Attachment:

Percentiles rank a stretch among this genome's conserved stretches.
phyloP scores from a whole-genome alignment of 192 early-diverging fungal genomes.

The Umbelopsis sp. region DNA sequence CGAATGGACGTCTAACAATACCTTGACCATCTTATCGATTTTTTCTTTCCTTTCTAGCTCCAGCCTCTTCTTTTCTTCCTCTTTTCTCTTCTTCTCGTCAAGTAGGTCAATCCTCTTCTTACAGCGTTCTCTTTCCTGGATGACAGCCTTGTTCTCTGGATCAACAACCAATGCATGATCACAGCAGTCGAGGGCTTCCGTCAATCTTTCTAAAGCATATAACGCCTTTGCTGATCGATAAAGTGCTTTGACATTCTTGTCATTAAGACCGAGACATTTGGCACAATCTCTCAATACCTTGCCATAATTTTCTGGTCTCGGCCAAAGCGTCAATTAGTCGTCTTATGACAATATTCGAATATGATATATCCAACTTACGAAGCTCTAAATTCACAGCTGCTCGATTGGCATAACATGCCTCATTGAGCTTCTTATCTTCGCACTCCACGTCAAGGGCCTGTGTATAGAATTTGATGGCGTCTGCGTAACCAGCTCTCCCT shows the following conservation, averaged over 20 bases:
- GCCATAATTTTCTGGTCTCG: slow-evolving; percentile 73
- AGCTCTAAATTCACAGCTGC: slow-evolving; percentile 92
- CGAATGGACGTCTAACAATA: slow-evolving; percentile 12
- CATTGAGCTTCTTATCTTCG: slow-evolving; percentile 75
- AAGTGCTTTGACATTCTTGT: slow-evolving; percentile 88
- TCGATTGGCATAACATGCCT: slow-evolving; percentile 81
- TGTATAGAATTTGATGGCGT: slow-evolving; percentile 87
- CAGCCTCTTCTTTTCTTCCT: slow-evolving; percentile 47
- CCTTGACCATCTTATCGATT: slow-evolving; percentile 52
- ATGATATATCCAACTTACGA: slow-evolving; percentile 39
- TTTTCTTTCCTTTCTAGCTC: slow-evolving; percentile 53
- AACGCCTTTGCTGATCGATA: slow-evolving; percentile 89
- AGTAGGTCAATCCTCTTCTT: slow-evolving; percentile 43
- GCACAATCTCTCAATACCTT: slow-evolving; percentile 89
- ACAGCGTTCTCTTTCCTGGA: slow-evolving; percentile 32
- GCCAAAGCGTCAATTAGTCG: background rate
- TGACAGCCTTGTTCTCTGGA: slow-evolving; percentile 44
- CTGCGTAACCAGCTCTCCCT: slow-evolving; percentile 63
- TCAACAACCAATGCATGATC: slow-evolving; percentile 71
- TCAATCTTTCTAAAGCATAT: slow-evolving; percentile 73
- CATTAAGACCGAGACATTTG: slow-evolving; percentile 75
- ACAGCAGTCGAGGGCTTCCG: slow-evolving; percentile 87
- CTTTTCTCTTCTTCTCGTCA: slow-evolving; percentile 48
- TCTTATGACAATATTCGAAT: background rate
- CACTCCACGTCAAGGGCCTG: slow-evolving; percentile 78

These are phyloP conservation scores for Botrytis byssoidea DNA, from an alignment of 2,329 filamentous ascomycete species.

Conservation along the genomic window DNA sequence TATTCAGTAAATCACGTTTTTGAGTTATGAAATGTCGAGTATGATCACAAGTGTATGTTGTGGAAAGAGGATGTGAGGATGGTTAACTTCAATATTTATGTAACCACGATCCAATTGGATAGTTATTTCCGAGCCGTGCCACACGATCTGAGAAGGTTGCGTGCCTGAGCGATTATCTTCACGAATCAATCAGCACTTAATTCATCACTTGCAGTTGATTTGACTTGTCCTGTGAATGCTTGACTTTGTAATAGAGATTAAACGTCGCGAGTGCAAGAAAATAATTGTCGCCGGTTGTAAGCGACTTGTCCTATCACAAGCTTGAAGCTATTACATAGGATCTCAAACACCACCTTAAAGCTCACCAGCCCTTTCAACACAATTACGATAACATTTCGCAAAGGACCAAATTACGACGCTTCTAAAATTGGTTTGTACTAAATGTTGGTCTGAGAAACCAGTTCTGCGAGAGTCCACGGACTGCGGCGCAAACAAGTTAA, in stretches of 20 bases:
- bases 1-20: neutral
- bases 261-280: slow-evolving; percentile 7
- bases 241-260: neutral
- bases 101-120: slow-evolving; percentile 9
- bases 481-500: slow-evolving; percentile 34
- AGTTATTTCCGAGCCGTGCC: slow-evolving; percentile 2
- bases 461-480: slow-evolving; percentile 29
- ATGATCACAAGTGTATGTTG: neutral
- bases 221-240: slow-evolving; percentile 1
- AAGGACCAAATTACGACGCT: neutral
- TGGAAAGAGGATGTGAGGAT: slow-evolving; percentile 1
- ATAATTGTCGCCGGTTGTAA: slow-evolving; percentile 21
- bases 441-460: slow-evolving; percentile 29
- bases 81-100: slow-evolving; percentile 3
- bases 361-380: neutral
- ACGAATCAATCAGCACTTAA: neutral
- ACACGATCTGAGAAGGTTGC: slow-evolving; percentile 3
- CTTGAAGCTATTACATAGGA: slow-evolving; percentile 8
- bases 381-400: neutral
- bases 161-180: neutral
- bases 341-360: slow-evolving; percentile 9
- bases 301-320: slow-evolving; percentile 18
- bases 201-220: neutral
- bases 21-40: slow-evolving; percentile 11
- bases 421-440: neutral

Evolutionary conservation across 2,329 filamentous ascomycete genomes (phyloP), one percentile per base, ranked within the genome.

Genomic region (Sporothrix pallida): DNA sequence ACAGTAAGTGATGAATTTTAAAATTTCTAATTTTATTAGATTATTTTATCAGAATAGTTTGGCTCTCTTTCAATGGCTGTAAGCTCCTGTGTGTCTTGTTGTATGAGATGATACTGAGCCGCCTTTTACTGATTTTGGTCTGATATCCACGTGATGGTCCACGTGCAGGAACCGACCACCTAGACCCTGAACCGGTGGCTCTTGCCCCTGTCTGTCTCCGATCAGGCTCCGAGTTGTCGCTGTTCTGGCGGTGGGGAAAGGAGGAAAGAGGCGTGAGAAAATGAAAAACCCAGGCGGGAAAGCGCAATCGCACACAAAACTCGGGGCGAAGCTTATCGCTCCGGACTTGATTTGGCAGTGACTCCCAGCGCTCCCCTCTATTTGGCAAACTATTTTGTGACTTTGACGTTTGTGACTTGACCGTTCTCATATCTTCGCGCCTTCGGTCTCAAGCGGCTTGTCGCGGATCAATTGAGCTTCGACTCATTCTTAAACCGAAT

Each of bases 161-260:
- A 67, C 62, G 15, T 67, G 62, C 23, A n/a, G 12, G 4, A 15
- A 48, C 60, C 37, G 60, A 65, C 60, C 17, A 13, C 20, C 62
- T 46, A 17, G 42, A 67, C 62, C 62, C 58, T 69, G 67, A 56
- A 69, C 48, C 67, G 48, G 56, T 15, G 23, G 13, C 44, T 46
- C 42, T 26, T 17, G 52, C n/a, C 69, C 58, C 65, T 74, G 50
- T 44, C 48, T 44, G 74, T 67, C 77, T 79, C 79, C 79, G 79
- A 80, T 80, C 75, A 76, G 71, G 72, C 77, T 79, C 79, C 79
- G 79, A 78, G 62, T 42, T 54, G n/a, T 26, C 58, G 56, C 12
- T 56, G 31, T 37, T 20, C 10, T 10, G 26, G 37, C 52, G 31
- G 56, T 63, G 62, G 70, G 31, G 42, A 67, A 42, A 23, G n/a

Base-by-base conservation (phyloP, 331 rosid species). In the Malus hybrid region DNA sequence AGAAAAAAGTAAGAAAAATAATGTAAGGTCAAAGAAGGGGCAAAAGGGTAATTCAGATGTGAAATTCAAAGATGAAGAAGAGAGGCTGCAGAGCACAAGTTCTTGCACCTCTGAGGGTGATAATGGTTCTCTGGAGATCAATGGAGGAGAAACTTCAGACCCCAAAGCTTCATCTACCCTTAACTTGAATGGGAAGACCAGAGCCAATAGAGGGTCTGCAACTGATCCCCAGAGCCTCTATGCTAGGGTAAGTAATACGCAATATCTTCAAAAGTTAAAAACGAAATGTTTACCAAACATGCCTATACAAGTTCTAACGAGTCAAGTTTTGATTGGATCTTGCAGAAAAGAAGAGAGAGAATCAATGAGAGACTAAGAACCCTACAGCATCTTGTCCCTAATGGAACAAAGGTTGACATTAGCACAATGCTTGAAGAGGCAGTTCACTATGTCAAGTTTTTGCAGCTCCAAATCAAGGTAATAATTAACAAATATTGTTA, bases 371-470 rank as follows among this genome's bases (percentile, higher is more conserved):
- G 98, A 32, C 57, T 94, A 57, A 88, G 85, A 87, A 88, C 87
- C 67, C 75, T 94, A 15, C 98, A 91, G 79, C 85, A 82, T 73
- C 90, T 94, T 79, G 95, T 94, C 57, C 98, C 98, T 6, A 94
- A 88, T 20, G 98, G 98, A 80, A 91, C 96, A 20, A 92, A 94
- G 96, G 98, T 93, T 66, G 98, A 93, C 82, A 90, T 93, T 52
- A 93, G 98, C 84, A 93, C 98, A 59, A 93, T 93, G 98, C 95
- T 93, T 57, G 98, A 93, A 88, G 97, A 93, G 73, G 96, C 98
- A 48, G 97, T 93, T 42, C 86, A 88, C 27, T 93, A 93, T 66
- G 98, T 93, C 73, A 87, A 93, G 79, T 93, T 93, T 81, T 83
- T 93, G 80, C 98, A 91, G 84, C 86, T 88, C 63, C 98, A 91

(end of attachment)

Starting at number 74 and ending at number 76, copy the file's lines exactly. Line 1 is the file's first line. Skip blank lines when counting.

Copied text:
- G 96, G 98, T 93, T 66, G 98, A 93, C 82, A 90, T 93, T 52
- A 93, G 98, C 84, A 93, C 98, A 59, A 93, T 93, G 98, C 95
- T 93, T 57, G 98, A 93, A 88, G 97, A 93, G 73, G 96, C 98